PETRARCH: Yes, pride of sorrow, pride of sorrowful loneliness. How should you, Sire, wise from childhood, the acme of human perfections, understand me? O would that someone of the living might come to understand me as Virgil, that benign departed, that silent wayfarer, in the realm of shadows understood me!

CHARLES IV.: The Christian Emperor is your friend, O pagan and haughty poet!

PETRARCH: For the which, my thanks, Sire; but I am neither pagan nor overweening. I am merely a true and suffering man who seeks safety and equality of spirit.

CHARLES IV.: Where else will the arms of the balance which holds all destinies come more firmly to equipoise than at the feet of God?

PETRARCH: The pinions of your prayers soar thither, but my thoughts take root only in lowly and more human regions.

CHARLES IV.: And does your pagan poet lead you thus to salvation? I should marvel if you succeeded in convincing me of this.

PETRARCH: O, to convince you, Sire, to gain possession of your faith, to hold sway over your will, that you might remain with us, with the people, with your brothers and fellow-countrymen here, in Italy, here in the South.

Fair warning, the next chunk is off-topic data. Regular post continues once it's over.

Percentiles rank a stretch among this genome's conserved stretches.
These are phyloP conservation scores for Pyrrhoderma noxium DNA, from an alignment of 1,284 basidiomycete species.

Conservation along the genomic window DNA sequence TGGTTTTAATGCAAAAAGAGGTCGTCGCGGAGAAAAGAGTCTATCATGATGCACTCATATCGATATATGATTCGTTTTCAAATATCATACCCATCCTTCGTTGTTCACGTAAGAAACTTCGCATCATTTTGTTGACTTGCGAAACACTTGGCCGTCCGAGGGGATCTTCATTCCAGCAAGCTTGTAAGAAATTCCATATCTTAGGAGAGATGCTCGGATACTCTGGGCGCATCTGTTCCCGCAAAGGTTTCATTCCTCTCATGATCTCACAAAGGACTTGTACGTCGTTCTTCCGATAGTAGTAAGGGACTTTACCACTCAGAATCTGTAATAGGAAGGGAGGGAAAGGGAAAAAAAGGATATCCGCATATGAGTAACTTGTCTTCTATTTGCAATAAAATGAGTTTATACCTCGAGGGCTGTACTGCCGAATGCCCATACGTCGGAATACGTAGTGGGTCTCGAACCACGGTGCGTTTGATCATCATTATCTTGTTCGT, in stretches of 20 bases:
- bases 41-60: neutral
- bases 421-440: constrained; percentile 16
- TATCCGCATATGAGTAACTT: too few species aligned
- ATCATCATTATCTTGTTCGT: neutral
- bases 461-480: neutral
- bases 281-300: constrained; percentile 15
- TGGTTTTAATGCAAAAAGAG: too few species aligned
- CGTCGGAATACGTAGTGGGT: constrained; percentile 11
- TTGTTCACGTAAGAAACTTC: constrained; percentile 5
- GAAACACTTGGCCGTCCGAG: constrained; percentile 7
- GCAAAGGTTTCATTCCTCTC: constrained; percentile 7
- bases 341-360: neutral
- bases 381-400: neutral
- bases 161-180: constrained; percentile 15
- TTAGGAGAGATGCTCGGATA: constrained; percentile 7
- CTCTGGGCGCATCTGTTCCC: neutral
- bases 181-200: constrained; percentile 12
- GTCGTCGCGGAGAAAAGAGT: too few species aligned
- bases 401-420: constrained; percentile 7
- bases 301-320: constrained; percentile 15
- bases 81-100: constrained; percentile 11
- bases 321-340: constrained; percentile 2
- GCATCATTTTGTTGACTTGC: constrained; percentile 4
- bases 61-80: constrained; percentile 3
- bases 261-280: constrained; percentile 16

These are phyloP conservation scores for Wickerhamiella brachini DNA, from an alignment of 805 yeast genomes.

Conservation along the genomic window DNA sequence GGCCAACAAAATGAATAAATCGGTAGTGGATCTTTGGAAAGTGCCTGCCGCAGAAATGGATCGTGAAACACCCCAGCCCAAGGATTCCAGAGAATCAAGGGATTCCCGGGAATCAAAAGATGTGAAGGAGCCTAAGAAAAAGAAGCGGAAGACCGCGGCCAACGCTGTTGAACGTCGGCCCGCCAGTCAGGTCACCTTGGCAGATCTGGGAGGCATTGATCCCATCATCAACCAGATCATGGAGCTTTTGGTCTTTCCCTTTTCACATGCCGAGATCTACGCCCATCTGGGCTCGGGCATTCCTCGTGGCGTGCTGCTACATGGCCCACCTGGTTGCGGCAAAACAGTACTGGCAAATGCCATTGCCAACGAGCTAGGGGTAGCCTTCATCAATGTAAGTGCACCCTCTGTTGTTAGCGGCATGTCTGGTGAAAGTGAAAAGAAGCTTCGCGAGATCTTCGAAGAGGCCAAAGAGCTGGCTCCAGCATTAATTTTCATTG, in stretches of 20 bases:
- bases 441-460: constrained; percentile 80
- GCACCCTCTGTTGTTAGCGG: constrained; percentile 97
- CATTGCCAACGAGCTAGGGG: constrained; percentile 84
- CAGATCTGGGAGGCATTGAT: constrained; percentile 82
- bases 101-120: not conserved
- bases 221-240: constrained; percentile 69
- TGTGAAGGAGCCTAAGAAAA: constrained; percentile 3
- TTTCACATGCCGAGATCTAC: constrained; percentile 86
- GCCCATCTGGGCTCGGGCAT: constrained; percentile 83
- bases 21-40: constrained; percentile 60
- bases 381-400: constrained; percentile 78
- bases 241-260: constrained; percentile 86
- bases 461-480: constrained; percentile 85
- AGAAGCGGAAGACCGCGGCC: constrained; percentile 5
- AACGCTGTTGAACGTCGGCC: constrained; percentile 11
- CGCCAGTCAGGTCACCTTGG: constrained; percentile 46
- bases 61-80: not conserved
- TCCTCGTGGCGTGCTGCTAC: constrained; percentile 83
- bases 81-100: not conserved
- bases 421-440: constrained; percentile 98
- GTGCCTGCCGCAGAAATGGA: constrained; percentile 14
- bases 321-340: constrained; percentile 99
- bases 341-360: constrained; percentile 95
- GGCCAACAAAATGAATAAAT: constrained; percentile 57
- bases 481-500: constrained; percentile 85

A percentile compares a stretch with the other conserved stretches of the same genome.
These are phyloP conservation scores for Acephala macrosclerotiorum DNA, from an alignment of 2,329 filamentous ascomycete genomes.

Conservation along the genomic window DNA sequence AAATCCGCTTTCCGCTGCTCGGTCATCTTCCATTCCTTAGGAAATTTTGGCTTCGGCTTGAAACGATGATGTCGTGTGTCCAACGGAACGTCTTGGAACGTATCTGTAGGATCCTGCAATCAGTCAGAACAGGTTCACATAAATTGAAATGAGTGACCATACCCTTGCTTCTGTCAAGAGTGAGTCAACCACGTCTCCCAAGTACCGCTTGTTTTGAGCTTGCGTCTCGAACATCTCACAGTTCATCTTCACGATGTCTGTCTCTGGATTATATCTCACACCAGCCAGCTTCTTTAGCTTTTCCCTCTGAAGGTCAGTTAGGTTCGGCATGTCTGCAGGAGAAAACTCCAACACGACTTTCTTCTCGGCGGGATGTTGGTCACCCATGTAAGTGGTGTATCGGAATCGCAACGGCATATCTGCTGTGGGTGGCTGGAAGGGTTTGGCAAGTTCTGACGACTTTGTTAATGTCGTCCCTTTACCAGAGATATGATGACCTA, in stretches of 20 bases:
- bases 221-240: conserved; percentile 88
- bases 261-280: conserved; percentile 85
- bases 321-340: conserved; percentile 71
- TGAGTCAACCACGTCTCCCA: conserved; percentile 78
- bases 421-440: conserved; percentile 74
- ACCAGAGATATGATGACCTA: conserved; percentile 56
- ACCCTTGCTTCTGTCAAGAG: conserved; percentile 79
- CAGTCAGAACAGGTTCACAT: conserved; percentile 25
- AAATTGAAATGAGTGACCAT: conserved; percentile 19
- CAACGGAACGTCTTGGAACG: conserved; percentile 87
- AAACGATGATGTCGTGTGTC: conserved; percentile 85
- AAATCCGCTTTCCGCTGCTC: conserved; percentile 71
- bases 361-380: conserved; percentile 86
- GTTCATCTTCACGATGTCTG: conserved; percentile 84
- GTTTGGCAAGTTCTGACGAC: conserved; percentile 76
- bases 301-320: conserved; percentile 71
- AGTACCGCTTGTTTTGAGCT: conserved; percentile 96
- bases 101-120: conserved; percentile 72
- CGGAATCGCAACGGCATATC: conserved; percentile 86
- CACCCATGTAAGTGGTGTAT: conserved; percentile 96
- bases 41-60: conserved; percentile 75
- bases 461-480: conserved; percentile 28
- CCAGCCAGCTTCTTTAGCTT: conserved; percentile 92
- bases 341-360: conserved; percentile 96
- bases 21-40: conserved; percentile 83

CHARLES IV.: Do not forget that I am a Northerner. Black pine-forests overshadow the dark castles where my inmost thought finds its God. The cold winds of the North set the bells swaying in the clouded town of my birth, that they may sing in the wondrously sweet language of my mother a penitent litany for a prodigal son. And haply already the chill and mournful snow is falling on the sad peaks that begird my native land.

PETRARCH: Wherefore, Sire, have you condemned the greatness of your spirit to such narrow confines of vain and austere allegiance? An allegiance which can but be a burden and a curse to you, who belong to the South, to Italy or Avignon, who might have been Augustus over the Tiber and the Arno, over rivers which sing to you in a wistful speech?

CHARLES IV.: It seems to me—if I understand your language aright—that the thought of home has marked me out somehow in the same way as your pagan poet did to you. But pray enlarge unto me, how could Virgil thus preserve and liberate you?

PETRARCH: I fear, Sire, that my words will not be a kindly entertainment for the shades of a November evening. It is chill, it is dark, and the fountain is lamenting piteously in the courtyard. At this moment the distant stars exhort us to slumber.